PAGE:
Even when I mutated into someone somewhere else, I’d remember. I’d remember Devil’s Creek, Dog Slaughter Falls, the toothless people he talked to in the backwoods convenience stores, the way he fought to keep loving and caring for his drunk brother, the diners he took me to for hot dogs and the long drives through the mountains.

He was also a little crazy, I think—certainly an Appalachian flavor of avant-garde. When he was diagnosed with the prostate cancer that killed him, his life insurance wasn’t applicable to natural death and he often drove by guardrails and cement blocks by the side of the road, once a cliff, and talked about how he should just drive his car into one of those. My family was poor, often dependent on him for basics like a heater that worked, and he knew without his support, our family would buckle.

He didn’t kill himself, though, and settled into a nursing home, where he called me from his deathbed. What I still don’t get is what he meant when he uttered his string of final words over the phone: “I’m going home! I’m going home!” He didn’t believe in anything beyond the grave, as far as I could tell, but he referenced death as home, which has always haunted me. This was all followed by a breathy, discombobulated, “I love you,” to me.

There are no calls to action here. No morals of the story. Just the truth about where I come from, where we are mostly poor, high, covered in fryer grease and collecting government assistance to sling cheap burgers pumped with fillers because a paycheck isn’t enough to live off of—and where a lot of us are probably certifiably insane by the rest of the world’s standards.

It merely was what it was, I merely was who I was and so was he—a horrifying and beautiful stranger with a heritage drowning in the moonshine and creek water that I smelled but never tasted. I was and am all the things I’ll never know and all the places I’ll never go because of where I came from.

You should probably just liken me to a cow, really—one that has never stared down the objective barrel of a shotgun, but I have kissed and licked the end of a figurative one in the form of facing the world by myself. That I’ve certainly done. I have had many a person attempt to hand me a casual low ball assessment of my worth, usually with a basis in the jobs I took in restaurants that served cheap meat, all while trying to get somewhere else, somewhere different, somewhere not caged in by poverty and limestone cliffs.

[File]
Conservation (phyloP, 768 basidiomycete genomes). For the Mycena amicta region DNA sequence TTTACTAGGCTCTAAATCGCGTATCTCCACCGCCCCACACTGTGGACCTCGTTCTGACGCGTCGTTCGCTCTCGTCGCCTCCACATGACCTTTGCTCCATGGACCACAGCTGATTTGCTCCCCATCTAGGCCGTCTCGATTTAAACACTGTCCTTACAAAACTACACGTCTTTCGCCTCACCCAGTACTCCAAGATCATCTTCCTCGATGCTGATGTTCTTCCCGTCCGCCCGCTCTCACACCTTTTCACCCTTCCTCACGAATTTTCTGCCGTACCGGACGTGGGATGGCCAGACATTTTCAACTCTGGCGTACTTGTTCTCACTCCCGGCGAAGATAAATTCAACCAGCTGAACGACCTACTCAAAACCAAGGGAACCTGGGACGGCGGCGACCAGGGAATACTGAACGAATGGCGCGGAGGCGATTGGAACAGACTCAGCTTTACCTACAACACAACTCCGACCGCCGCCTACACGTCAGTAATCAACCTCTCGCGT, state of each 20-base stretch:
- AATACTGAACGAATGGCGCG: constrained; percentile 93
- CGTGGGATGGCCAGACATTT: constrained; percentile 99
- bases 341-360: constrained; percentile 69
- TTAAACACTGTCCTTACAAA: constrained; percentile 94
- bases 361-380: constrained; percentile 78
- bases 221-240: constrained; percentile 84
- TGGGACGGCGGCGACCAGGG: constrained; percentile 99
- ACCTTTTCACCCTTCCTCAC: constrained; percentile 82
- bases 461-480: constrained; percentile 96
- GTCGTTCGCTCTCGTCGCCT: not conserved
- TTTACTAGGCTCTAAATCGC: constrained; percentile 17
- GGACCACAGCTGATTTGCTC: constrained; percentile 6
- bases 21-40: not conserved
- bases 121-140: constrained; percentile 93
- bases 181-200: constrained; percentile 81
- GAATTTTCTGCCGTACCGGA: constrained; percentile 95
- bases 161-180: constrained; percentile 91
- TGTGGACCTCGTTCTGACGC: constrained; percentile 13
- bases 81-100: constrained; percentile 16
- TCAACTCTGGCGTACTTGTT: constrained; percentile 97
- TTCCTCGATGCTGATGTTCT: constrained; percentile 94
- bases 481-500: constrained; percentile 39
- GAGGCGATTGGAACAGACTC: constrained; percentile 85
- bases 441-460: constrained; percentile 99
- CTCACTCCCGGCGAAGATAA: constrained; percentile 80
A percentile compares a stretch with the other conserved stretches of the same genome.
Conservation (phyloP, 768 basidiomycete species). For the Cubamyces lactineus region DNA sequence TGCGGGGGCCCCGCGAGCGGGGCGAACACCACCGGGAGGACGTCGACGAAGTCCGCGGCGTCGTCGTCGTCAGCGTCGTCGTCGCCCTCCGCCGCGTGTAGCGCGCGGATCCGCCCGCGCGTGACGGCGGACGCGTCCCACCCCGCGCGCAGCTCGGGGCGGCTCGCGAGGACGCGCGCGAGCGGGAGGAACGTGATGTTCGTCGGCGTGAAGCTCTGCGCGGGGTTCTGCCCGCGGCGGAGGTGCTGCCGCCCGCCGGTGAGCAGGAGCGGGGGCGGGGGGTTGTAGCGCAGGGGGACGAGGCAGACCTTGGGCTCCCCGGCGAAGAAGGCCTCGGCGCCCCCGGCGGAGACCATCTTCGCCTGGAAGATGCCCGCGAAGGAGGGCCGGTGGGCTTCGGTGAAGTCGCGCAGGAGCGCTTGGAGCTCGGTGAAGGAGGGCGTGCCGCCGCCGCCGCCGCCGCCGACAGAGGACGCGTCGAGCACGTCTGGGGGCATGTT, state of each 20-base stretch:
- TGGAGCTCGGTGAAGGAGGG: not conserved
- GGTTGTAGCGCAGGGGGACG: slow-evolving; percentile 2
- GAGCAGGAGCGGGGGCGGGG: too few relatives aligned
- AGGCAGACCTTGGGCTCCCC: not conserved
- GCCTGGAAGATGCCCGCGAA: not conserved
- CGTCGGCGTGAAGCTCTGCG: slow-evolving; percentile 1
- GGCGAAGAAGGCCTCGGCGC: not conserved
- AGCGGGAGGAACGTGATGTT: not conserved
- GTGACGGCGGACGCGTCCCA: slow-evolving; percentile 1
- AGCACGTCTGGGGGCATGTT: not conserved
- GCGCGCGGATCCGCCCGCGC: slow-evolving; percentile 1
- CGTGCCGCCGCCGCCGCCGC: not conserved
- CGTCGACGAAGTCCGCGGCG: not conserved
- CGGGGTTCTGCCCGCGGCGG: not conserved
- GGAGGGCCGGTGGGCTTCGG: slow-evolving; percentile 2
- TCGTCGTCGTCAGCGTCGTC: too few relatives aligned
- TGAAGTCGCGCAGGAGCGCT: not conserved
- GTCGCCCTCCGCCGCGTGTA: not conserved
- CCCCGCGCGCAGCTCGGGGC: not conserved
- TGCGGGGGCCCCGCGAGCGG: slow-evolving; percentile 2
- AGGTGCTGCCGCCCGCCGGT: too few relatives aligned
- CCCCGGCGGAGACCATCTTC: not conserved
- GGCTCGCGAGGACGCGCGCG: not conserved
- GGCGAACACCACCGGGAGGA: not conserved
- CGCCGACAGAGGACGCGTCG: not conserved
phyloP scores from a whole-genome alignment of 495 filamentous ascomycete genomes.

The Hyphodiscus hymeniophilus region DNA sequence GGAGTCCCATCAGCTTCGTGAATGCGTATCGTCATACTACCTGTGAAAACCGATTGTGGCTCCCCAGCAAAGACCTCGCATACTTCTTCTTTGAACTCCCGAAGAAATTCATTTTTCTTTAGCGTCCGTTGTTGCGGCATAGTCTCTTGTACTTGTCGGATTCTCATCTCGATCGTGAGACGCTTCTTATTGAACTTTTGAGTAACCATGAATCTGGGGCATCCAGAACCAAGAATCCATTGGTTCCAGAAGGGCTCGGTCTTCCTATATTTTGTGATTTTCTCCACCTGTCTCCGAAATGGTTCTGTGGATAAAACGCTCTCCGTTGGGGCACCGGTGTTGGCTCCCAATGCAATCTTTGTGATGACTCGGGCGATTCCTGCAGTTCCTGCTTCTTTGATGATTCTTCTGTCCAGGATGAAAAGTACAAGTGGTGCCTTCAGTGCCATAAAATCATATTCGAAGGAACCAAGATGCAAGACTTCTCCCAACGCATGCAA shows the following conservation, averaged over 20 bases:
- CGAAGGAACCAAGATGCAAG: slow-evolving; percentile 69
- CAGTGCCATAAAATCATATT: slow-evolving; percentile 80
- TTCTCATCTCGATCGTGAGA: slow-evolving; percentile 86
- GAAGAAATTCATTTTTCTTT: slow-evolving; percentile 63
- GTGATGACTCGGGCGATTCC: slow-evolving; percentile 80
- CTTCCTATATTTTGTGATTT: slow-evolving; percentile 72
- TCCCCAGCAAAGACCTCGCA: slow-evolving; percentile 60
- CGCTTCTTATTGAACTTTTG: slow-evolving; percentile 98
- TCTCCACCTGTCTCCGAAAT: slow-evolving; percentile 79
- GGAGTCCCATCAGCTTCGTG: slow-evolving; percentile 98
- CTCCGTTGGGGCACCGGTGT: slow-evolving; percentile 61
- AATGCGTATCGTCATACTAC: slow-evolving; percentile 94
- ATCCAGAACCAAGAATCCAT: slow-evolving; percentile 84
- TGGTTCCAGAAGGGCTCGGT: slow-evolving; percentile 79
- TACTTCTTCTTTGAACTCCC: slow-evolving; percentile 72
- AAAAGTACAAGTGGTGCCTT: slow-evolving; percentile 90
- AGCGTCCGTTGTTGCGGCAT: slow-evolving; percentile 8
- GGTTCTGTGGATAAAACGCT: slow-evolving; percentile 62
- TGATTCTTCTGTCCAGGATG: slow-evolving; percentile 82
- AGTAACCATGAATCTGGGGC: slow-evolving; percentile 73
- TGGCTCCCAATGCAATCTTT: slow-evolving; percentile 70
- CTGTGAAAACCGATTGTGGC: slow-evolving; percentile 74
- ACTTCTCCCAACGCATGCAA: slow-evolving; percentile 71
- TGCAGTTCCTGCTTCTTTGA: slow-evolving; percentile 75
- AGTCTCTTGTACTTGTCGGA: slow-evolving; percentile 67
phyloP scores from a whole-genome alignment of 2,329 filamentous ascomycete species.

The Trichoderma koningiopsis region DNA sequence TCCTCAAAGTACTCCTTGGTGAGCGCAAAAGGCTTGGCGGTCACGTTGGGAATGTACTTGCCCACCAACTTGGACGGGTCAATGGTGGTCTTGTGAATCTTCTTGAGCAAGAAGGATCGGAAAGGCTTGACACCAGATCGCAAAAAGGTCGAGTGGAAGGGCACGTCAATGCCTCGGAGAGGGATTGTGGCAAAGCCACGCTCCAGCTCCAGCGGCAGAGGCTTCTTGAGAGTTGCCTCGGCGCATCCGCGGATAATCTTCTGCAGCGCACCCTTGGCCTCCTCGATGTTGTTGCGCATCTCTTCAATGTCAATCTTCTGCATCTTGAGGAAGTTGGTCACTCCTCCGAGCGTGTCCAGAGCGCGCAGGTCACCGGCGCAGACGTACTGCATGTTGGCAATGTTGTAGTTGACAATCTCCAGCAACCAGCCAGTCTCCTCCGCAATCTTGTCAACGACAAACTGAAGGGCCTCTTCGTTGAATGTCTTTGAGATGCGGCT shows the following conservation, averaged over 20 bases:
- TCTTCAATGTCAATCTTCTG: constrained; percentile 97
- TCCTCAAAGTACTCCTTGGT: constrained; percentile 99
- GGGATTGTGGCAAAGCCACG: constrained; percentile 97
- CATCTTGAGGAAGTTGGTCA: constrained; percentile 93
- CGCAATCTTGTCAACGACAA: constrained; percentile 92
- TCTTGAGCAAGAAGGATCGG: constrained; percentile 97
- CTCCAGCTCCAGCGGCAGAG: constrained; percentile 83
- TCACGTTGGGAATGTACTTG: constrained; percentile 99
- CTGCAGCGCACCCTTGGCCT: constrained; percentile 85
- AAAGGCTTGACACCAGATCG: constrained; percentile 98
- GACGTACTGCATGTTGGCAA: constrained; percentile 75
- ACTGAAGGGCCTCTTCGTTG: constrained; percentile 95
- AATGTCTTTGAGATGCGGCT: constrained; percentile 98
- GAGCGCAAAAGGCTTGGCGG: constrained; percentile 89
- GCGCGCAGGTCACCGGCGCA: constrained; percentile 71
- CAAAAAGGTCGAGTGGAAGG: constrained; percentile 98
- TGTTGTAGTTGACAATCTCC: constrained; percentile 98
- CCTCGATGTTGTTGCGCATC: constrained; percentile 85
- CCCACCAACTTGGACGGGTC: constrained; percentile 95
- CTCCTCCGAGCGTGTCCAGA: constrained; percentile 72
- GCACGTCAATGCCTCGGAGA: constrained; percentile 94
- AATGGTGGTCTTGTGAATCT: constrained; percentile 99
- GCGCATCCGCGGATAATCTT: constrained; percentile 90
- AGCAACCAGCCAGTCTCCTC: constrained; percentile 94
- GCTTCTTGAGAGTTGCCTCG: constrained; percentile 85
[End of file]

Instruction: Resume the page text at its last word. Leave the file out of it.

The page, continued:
I often liken my life to a cage built by inopportunity, inundated with the student loans from a mediocre university—the loans I took out to survive, but will likely not live to see the end of. It is a cage dripping with the thickening rent I already can’t afford, the unformed children I will probably never have, the parts of the cars that always break down at the worst places and times, and the palpable, persistent fear of failure and falling back into the poverty that defined my life until recently. My cries for mercy, the ones that often make me feel as if I have more in common with that old cow than with my peers, they’re all drowned out by the clucking voices of all the people who always warned me not to get too big for my britches, or above my raising, or to stop whining because so many people have it so much worse.

I love you, my grandfather always said, I love you, Sunshine. He bought me the dolls my mom couldn’t afford for Christmas, dolls outside of my social class, and he sent me Hitchcock DVDs. He encouraged me to recognize my worth, worthy if only because he loved me and believed I mattered.

Worthless and a burden, the system deemed me, a statistic of just another smart kid who never stood a chance, while I fought my way someplace safer than the places I lived in Kentucky, while my parents’ house was foreclosed on, while my mother suffered a mental breakdown that nearly led to her successful suicide, and while she grappled with the subsequent hospitalization. I moved from the trailer parks to finally a neighborhood without gunshots. I moved from a free-and-reduced lunch kid to a household on food stamps to eventually buying my own groceries without my parents’ government assistance. Eventually, I was living without stigma. Eventually, I was just living.

To that? Cows, I say, cows, cows, cows, cows.

Rebecca Kirschbaum is a writer with a heart for Appalachia and the poor. She (most importantly) writes to represent the underprivileged and a culture of American poverty that is frequently forgotten. Her objective is to give voice to her first ever home and the human beings who make up her soul fiber. Her work has been called modern Southern gothic, boundary-bending and compared to that of Flannery O’Connor. Her writing has been published by Still Point Arts Quarterly, Adelaide Literary Magazine and more, as well as seen on stage in San Antonio and San Diego. She is the recipient of a Write Well Award and holds her MFA from Cleveland State University and the NEOMFA.

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Issue 6